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close this bookApplications of Biotechnology to Traditional Fermented Foods (BOSTID; 1992; 188 pages)
View the documentNotice
View the documentPreface
Open this folder and view contentsI. Research priorities
close this folderII. Overview
View the document1 Upgrading Traditional Biotechnological Processes
View the document2 Genetic Improvement of Microbial Starter Cultures
View the document3 Sudan's Fermented Food Heritage
View the document4 Lesser-Known Fermented Plant Foods
View the document5 Lactic Acid Fermentations
View the document6 Mixed-Culture Fermentations
Open this folder and view contentsIII. Milk derivatives
Open this folder and view contentsIV. Plant derivatives
Open this folder and view contentsV. Animal derivatives
Open this folder and view contentsVI. Human health, safety, and nutrition
Open this folder and view contentsVII. Commercialization
View the documentBoard on Science and Technology for International Development
 

2 Genetic Improvement of Microbial Starter Cultures

Susan K. Harlander

Fermentation has been used for preserving food for hundreds of years and virtually every culture has, as part of its diet, a variety of fermented milk, meat, vegetable, fruit, or cereal products. Microorganisms, including bacteria, yeasts, and mold, produce a wide range of metabolic end products that function as preservatives, texturizers, stabilizers, and flavoring and coloring agents. Several traditional and nontraditional methods have been used to improve metabolic properties of food fermentation microorganisms. These include mutation and selection techniques; the use of natural gene transfer methods such as transduction, conjugation and transformation; and, more recently, genetic engineering. These techniques will be briefly reviewed with emphasis on the advantages and disadvantages of each method for genetic improvement of microorganisms used in food fermentations.

TRADITIONAL GENETIC IMPROVEMENT STRATEGIES

Mutation and Selection

In nature, mutations (changes in the chromosome of an organism) occur spontaneously at very low rates (one mutational event in every 10e6 to 10e7 cells per generation. These mutations occur at random throughout the chromosome, and a spontaneous mutation in a metabolic pathway of interest for food fermentations would be an extremely rare event. The mutation rate can be dramatically increased by exposure of microorganisms to mutagenic agents, such as ultraviolet light or various chemicals, which induce changes in the deoxyribonucleic acid (DNA) of host cells. Mutation rates can be increased to one mutational event in every 10e1 or 10e2 cells per generation for auxotrophic mutants, and one in 10e3 to 10e5 for the isolation of improved secondary metabolite producers. A method of selection is critical for effective screening of mutants as several thousand individual isolates may need to be evaluated to find one strain with improved activity in the property of interest.

Mutation and selection techniques have been used to improve the metabolic properties of microbial starter cultures used for food fermentations; however, there are severe limitations with this method. Mutagenic agents cause random mutations, thus specificity and precision are not possible. Potentially deleterious undetected mutations can occur, since selection systems may be geared for only the mutation of interest. Additionally, traditional mutation procedures are extremely costly and time-consuming and there is no opportunity to expand the gene pool. In spite of these limitations, mutation and selection techniques have been used extensively to improve industrially important microorganisms and, in some cases, yields of greater than 100-times the normal production level of bacterial secondary metabolites have been achieved.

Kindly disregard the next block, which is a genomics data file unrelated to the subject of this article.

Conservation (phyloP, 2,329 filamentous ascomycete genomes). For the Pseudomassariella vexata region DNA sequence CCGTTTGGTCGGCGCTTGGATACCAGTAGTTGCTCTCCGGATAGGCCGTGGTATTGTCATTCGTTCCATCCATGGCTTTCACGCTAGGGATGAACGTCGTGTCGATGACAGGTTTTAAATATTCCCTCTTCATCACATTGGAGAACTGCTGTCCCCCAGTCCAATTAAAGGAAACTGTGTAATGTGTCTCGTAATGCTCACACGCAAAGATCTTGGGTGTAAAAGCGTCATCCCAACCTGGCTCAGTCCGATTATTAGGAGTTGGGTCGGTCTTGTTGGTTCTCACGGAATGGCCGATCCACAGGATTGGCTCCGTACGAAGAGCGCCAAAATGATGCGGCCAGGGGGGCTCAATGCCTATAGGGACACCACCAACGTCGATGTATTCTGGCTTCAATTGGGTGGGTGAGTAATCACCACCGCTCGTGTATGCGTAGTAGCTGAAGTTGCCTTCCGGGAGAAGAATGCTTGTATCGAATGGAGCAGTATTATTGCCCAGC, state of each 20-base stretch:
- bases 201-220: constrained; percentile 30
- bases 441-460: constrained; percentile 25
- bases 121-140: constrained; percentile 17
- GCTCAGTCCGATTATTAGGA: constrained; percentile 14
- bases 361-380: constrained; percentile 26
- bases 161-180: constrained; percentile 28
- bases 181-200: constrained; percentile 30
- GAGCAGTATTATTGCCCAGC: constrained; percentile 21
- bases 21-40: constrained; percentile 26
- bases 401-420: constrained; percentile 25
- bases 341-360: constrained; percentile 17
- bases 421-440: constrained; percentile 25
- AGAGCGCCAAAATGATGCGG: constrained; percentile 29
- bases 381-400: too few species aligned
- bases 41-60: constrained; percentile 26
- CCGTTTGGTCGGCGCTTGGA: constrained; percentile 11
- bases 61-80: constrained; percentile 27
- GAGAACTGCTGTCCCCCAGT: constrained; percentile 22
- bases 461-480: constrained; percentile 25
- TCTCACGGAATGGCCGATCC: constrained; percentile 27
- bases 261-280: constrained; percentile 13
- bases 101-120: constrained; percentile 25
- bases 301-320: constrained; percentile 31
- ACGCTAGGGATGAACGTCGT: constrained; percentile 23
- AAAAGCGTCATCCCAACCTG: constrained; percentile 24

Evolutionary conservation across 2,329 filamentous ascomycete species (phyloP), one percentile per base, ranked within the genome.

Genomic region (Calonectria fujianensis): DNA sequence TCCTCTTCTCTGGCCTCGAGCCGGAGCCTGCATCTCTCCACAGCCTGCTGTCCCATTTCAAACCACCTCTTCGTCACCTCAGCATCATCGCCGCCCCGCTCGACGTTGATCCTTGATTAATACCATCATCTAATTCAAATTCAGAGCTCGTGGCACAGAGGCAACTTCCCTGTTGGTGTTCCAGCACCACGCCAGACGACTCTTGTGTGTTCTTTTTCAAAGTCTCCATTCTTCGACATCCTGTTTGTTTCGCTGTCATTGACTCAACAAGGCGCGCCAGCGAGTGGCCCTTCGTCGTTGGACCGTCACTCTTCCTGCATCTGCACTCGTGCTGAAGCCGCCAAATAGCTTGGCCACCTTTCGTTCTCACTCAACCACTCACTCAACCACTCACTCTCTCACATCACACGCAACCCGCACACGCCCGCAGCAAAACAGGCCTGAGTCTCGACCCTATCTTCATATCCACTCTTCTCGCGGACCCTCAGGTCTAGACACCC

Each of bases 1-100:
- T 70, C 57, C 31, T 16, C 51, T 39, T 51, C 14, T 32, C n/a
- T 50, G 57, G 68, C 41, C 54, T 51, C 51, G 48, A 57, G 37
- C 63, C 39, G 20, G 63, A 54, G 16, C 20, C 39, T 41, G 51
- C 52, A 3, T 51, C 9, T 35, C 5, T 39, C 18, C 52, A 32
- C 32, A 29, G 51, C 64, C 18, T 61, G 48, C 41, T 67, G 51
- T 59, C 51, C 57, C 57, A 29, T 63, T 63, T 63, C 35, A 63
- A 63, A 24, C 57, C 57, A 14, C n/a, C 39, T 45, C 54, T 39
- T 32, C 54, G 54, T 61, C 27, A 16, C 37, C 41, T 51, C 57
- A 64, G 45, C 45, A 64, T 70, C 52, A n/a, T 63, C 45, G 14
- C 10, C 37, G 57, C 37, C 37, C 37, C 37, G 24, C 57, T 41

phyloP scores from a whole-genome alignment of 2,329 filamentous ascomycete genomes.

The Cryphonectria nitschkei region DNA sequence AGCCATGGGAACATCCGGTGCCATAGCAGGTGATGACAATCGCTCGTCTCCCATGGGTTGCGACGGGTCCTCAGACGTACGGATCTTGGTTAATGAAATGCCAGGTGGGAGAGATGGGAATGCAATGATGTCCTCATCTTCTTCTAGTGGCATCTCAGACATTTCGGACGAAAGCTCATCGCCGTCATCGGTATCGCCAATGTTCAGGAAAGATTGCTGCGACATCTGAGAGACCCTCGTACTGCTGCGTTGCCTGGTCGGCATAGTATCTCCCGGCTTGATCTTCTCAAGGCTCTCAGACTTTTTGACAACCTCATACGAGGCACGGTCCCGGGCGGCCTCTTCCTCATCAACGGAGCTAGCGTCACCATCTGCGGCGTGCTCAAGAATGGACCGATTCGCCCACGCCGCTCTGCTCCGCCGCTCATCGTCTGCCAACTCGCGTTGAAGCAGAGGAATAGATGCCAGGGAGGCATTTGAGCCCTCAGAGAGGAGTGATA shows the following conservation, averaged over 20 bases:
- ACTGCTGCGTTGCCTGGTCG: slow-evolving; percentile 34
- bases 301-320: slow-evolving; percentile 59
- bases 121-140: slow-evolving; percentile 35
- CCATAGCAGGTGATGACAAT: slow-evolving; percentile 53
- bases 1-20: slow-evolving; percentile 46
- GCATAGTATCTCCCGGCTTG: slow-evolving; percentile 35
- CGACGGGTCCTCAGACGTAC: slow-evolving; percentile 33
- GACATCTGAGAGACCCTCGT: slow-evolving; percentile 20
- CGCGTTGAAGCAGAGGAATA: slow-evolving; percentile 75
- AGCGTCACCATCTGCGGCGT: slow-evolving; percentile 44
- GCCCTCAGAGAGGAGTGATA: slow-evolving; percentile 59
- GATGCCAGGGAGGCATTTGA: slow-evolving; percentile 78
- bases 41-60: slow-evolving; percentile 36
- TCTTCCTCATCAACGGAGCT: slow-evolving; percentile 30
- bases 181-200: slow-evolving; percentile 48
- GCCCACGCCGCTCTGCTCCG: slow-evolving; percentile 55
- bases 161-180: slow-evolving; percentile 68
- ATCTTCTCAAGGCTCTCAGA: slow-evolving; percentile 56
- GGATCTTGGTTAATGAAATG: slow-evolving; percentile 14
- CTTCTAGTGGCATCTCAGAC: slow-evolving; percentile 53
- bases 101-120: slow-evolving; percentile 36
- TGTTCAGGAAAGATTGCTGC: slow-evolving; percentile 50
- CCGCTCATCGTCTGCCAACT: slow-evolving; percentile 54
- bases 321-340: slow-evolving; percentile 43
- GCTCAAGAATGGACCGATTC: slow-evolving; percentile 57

Natural Gene Transfer Methods

The discovery of natural gene transfer systems in bacteria has greatly facilitated the understanding of the genetics of microbial starter cultures and in some cases has been used for strain improvement. Genetic exchange in bacteria can occur naturally by three different mechanisms: transduction, conjugation, and transformation.

Transduction

Transduction involves genetic exchange mediated by a bacterial virus (bacteriophage). The bacteriophage acquires a portion of the chromosome or plasmid from the host strains and transfers it to a recipient during subsequent viral infection. Although transduction has been exploited for the development of a highly efficient gene transfer system in the gram-negative organism Escherichia coli, it has not been used extensively for improving microorganisms used in food fermentations. In general, transduction efficiencies are low and gene transfer is not always possible between unrelated strains, limiting the usefulness of the technique for strain improvement. In addition, bacteriophage have not been isolated and are not well characterized for most strains.

Conjugation

Conjugation, or bacterial mating, is a natural gene transfer system that requires close physical contact between donors and recipients and is responsible for the dissemination of plasmids in nature. Numerous genera of bacteria harbor plasmid DNA. In most cases, these plasmids are cryptic (the functions encoded are not known), but in some cases important metabolic traits are encoded by plasmid DNA. If these plasmids are also self-transmissible or mobilizable, they can be transferred to recipient strains. Once introduced into a new strain, the properties encoded by the plasmid can be expressed in the recipient. The lactic acid bacteria naturally contain from one to more than ten distinct plasmids, and metabolically important traits, including lactose-fermenting ability, bacteriophage resistance, and bacteriocin production, have been linked to plasmid DNA. Conjugation has been used to transfer these plasmids into recipient strains for the construction of genetically improved commercial dairy starter cultures.